Among those candidates, Flores' name elicits the most interest from outside observers who note his outspokenness on issues such as migration and gun control. Flores was also the American bishop who guided the recent synodal listening process in the United States, which released a comprehensive report in August.
"He has one of the finest minds in this generation of bishops," Schneck said.
Massimo Faggioli, a theologian and church historian at Villanova University, told NCR that Flores' candidacy and the votes he gets may determine how popular, or unpopular, the synod is among the bishops.
Conservative Catholics, including some church leaders, have complained that the synod's open style of dialogue and frank acknowledgment of disagreements about issues such as women's ordination and LGBTQ rights threatens to undermine church teachings.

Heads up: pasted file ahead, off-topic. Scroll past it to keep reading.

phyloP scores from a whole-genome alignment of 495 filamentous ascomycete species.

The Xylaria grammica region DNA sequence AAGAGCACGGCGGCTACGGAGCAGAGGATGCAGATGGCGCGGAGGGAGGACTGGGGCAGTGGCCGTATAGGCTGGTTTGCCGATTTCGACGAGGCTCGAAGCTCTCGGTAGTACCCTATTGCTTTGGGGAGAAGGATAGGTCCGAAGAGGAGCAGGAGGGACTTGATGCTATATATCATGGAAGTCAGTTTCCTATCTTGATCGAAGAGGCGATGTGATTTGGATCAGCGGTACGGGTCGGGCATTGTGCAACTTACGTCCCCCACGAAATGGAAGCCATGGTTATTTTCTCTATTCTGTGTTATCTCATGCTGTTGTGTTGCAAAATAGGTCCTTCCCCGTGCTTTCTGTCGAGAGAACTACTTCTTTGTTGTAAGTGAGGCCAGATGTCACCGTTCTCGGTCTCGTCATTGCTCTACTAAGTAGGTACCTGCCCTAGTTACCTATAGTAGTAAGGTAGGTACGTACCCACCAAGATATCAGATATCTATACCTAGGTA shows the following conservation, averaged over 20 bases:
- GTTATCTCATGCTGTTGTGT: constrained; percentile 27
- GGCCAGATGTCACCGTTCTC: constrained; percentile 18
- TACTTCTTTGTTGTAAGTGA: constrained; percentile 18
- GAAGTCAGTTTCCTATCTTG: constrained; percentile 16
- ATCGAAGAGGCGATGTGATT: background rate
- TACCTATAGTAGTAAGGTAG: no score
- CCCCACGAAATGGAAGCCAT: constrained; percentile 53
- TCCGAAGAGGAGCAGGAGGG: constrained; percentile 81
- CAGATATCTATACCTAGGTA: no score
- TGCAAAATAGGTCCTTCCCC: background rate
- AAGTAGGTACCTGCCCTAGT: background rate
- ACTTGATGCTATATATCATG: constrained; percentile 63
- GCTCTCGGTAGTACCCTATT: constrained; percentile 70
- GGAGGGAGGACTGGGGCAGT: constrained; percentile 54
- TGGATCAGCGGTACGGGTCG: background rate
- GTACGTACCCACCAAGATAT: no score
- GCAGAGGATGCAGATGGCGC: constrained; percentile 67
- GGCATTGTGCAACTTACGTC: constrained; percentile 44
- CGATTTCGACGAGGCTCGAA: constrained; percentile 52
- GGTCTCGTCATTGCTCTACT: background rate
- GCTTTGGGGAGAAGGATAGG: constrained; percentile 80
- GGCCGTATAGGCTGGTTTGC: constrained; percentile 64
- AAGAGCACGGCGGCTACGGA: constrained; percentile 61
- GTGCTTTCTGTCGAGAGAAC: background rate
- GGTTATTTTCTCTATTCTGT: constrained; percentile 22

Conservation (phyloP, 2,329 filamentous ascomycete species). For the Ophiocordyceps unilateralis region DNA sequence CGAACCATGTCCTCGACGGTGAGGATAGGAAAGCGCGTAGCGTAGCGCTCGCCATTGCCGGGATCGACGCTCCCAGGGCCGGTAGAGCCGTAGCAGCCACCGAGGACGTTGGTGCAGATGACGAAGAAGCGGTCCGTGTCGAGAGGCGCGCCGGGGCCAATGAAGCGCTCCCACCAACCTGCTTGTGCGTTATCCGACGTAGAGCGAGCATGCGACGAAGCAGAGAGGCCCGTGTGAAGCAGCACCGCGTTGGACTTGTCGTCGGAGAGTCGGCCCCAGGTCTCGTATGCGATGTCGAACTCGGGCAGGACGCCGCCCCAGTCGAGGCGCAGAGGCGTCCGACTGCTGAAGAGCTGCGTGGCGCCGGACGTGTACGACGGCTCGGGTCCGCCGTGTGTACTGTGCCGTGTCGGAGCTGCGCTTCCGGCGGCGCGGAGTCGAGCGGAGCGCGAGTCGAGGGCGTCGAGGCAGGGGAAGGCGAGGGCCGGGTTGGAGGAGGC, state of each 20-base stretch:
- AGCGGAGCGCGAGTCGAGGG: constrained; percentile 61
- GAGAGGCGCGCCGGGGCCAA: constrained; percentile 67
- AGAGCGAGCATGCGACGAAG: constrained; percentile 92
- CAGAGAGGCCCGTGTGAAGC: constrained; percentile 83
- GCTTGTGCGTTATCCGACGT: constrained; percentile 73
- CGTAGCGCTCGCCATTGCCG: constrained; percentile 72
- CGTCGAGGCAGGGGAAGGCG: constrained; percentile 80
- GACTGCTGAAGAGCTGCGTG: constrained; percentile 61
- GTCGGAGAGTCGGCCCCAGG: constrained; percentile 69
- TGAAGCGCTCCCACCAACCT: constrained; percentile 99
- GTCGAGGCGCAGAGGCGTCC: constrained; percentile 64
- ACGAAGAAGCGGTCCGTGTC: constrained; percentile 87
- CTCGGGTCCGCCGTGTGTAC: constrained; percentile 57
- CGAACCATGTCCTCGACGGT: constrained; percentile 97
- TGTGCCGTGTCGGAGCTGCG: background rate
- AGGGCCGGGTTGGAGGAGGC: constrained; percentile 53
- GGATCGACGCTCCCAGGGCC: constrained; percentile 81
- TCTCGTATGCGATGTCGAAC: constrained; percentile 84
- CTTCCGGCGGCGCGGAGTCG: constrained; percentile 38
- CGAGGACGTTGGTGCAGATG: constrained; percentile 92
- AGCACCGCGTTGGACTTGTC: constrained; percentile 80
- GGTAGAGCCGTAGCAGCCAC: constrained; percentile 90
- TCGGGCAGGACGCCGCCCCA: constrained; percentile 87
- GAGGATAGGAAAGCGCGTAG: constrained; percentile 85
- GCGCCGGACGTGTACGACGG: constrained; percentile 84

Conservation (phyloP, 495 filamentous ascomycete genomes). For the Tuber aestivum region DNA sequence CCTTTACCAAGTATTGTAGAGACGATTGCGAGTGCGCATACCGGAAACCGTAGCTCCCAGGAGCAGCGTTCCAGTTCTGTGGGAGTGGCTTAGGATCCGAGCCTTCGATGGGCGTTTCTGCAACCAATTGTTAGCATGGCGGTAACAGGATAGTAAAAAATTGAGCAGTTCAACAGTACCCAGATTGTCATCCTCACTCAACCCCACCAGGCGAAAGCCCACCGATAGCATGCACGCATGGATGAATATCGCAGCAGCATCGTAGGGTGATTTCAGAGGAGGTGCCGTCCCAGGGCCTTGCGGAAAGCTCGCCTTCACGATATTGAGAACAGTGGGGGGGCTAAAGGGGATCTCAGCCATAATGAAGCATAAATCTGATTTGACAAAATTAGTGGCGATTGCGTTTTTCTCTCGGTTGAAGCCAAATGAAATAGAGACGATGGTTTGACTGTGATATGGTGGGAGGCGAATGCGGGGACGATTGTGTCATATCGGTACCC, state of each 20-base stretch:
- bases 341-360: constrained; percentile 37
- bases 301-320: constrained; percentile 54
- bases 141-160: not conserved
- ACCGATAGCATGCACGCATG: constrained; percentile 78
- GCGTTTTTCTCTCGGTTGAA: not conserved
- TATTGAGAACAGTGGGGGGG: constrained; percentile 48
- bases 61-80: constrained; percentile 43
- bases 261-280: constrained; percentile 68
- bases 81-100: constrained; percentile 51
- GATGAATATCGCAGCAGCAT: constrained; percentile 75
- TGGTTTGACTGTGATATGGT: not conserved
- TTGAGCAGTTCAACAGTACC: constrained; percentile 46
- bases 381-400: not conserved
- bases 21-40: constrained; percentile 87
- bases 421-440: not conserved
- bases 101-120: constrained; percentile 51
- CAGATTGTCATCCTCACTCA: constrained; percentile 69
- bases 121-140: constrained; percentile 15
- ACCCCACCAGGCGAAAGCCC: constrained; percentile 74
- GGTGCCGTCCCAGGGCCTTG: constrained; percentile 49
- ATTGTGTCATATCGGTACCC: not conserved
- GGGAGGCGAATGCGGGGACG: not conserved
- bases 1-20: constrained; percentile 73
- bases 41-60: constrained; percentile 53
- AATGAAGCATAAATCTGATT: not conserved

"I read this [election of USCCB officers] through the lens of the synodal process," Faggioli said.
Noting the recent history of tensions between the Vatican and the bishops' conference, Kaveny, of Boston College, said she hopes for the election of bishops who are less ideological.
"I would like to see a more moderate slate that is at least willing to work with [Pope Francis], especially on issues that are so important to younger people, like the economy which is so important to everybody at this point, but also the environment and gun violence," Kaveny said.